In this story, set in Donaldson’s Department Store, somewhere in Minnesota in the mid-50s and early 60s, the audience is taken back to a time when the grand old department stores were the place to shop. Forty-one characters come and go into a fitting room, trying on an incredible variety of clothing (purportedly up to 400 different garments used in this show) during one work day. This story is a mad flurry of garment changes, purchases, and rejections. Two people are constant in the story; the fitting room attendant, Grace (Linda Sciacqua), who tries to keep the fitting room somewhat neat and orderly, but which, by the end of the day, has become almost impossible with so many people coming and going. The second lady, Barbara (Rhonda Hougland Bowen), is a somewhat inebriated woman suffering from severe anger and anxiety and rejection having just discovered that her husband is divorcing her for a much younger woman. It seems that on this day it has become her mission to engage in a madcap shopping spree spending as much of her soon-to-be ex-husband’s credit card limit as possible. Other actresses include these very talented performers, each playing a remarkable number of characters: Jennifer Lynn Brown Peabody (6), Erin McMann (4), Sheilah Morrison (4), Sarah Piane (5), Haley Kennen (5), Evelyn Owens (6), Allison Means (4), Rita Hamlin (4), Barry Hanau (4), Austin Maisler (3) and Craig Anderson (3).There are far too many character portrayals to delve much into their individual skits. You will just have to trust me that as there are a lot, they happen very quickly and are gone very quickly as well. For example, there is one scene where a young high school aged girl (Erin McMann) is in the dressing room with her legs and feet humorously observable as she lays on her back on the floor, trying desperately to squeeze her way into some very tight jeans, when she suddenly finds the zipper is stuck and she panics. Fearing she will damage the garment trying to remove it, she cries out to her girlfriend waiting outside the changing room, pleading earnestly for her to help her. Unfortunately, the young lady has locked the door from the inside, making it almost impossible for her girlfriend outside to help her shed the garment. The insane fun that follows is too funny to share and telling you would totally spoil the cake you would get, seeing it in person. The entire evening is one insane skit after another, happening in rapid fire order. I think you will find it a remarkably unique production in many funny ways!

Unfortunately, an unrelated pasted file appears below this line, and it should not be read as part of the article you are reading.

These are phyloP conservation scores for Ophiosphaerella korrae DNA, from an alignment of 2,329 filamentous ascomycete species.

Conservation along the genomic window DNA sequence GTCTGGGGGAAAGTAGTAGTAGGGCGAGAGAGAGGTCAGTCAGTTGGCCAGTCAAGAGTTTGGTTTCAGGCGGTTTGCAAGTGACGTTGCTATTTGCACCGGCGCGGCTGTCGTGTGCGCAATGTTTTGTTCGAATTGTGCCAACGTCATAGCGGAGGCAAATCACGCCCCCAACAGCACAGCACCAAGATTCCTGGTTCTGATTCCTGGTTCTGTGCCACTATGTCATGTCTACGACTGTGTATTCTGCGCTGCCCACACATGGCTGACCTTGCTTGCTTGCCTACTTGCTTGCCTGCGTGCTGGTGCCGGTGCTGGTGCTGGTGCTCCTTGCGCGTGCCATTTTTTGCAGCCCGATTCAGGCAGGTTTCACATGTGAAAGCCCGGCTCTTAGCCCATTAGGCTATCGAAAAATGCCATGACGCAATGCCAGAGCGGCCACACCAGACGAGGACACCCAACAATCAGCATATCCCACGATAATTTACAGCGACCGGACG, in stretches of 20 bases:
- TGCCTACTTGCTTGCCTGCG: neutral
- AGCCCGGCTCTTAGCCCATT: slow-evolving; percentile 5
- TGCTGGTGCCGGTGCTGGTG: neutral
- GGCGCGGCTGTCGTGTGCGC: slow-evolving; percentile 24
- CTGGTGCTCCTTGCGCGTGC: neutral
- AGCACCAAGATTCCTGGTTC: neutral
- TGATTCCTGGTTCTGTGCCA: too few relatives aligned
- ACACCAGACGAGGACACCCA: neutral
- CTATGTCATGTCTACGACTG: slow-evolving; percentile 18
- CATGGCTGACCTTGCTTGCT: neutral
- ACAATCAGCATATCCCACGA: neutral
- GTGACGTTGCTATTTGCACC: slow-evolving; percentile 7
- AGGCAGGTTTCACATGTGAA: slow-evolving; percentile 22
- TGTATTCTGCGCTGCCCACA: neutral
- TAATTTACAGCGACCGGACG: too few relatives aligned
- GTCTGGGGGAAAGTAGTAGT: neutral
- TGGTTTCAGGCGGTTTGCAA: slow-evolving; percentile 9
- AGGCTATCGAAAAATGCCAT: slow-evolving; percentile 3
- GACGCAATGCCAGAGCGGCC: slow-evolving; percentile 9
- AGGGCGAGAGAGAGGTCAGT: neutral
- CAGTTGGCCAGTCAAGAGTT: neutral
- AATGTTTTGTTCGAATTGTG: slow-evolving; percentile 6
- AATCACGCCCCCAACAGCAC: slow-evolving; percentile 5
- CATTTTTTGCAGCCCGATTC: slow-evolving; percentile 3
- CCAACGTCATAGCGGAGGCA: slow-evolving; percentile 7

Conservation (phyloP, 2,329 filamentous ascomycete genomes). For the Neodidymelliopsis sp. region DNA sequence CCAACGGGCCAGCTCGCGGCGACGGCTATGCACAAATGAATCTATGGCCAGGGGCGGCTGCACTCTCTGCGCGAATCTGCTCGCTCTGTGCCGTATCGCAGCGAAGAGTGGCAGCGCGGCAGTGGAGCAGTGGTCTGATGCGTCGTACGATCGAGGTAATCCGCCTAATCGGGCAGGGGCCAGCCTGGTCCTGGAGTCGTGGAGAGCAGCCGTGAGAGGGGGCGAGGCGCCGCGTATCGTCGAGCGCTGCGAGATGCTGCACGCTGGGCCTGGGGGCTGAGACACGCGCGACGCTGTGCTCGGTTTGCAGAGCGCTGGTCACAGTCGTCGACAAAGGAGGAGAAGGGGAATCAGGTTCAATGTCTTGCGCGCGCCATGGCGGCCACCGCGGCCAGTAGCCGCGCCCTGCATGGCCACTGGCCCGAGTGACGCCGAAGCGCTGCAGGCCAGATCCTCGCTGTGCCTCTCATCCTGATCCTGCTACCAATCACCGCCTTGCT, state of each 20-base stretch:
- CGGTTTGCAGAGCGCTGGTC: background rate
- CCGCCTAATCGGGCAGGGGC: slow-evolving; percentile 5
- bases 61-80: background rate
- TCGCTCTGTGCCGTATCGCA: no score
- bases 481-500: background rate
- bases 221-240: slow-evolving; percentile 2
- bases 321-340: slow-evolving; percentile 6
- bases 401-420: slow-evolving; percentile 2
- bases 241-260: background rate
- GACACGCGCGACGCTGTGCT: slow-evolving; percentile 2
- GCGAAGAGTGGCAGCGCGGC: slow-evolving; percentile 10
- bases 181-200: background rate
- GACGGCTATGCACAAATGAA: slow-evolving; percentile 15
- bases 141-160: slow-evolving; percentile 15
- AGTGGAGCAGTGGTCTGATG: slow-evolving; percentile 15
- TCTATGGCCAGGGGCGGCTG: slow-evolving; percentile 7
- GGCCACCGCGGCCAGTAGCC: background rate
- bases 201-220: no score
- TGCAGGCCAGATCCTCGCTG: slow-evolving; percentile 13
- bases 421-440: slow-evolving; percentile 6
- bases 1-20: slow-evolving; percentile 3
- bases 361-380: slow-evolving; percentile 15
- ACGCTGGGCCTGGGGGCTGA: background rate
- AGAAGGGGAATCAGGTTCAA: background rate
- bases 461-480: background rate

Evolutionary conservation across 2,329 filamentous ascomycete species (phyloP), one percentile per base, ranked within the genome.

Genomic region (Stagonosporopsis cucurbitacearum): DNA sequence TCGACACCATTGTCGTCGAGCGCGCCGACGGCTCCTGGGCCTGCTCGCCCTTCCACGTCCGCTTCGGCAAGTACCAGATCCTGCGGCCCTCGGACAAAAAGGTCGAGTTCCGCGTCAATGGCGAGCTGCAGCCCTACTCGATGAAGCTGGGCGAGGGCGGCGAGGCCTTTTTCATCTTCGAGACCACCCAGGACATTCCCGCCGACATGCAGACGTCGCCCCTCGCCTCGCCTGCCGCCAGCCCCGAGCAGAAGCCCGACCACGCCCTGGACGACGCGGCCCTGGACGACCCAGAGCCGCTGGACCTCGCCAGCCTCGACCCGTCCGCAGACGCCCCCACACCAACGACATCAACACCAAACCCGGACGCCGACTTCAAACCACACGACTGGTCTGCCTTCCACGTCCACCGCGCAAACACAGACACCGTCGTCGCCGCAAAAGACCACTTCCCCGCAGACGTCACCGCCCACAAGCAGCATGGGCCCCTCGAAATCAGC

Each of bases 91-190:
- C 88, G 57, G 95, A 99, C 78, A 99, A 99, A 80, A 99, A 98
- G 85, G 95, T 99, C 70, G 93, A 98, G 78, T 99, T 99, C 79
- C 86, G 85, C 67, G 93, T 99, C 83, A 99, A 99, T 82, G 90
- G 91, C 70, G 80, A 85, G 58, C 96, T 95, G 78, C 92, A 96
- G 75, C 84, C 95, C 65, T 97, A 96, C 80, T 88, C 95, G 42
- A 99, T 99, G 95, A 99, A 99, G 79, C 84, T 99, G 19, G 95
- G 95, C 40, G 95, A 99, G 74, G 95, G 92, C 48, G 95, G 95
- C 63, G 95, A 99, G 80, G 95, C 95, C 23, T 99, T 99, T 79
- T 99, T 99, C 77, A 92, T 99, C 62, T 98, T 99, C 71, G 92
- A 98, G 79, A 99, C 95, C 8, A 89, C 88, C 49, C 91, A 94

“The Fitting Room” continues Fridays and Saturdays at 8 PM, with Thursday performances on June 20 and 27th at 7:30 PM followed by Sunday performances on June 23 and 30th at 2:30 PM. This comedy is in high the Martinez Campbell theater at 636 Ward St. in Martinez. General admission is $20 each, with students and seniors only $18 each. All Thursday tickets are a very reasonable $17 each. For ticket reservations you may visit online at https://fittingroom.brownpapertickets.com or call 925-350-9770, or visit the theater’s website itself at www.Campbelltheater.com.